Since the film was released in 1966 and has proven to be such an enduring success, I would posit that the desire to find treasure, either a physical reward or a prism of possibility, is equally long-standing in the narrative of humanity.
I invite you to step into the film as a lens to lend perspective to the real treasure that coaching can stand and deliver.

I must confess, I have written one character out of the casting before the movie has even begun. Let me share what happened at the audition.

Audition: The bad

The Bad turned up with all the answers.

In the eyes of The Bad Coach, the client knows nothing, they need to be told. The Bad Coach trawls the internet and stalks their prey, aiming to exploit weakness for financial gain. With no ethics to speak of and minimal training, they have no qualms selling themselves to everyone and everybody. Self-respect is but a distant lighthouse in the foggy malaise of narcissistic egotism.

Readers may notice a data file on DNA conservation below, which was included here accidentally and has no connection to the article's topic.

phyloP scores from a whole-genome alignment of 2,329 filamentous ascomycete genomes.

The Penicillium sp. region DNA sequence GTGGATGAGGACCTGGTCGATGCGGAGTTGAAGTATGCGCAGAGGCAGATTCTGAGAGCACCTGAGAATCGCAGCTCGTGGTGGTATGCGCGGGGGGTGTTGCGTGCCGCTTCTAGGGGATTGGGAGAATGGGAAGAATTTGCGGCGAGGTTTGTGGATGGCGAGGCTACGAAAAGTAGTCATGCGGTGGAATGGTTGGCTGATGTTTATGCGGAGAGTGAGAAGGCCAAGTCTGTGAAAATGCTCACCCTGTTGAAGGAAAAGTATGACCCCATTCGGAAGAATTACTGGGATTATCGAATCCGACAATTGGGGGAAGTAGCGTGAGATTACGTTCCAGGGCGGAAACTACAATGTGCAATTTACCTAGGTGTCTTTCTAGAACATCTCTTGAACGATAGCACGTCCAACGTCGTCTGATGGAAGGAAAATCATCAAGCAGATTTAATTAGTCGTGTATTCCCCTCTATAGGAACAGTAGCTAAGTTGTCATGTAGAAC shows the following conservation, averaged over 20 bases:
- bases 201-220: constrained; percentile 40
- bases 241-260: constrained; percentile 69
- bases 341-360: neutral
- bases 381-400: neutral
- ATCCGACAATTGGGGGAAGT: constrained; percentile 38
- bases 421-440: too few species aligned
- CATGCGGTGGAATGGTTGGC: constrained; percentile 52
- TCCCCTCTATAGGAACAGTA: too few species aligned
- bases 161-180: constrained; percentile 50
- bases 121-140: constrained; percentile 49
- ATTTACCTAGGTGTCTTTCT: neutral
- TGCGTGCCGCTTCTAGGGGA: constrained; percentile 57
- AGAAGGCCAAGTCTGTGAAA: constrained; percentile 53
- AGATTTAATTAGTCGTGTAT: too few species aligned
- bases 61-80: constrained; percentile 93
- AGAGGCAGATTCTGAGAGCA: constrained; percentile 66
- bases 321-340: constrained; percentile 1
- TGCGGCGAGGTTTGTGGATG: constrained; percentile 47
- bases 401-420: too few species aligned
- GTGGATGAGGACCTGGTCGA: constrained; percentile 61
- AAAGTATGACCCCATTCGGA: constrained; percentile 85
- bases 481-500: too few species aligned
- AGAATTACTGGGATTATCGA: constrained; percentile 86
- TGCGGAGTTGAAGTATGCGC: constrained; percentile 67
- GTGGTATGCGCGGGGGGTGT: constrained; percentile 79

The Bad Coach forces their own narrative. Rather than respecting the garden, they trample through the blooms with their heavy boots. Where the garden just needed some love and attention for thoughts to blossom, the Bad Coach has ploughed the fields and tried to plant some magic beans.

The Bad Coach is giving this flourishing industry a bad name and unfortunately, many stories of exploitation at the hands of such snake oil lip service have been rife throughout the wild west of the pandemic.

In an effort to mitigate this negative typecasting, institutions, organisations and teaching academies are shooting forth to equip aspiring coaches with the tools to grow into greatness.

Certification and gold-standard training providers are building a benevolent bevy of coaches that subscribe to nothing less than changing the world one conversation at a time.

Since there is no place for The Bad coaching, from here on in we shall focus on just The Good and The Ugly

change is ugly

Change is ugly. So ugly that most times we don’t want to look at it, even when it’s staring us in the face.

It’s uncertain, it’s uncomfortable, it’s messy. But change is inevitable, whether we instigate it ourselves or wait for the universe to take the reins.

Either way, at some point it’s going to get ugly. For change to take place, some parts of us have to die.

They could be those little voices that say, “You can’t do it.” They’ll be first up against the wall.

Next, it’s the things we do that we know aren’t serving us. They’ll be shot down next.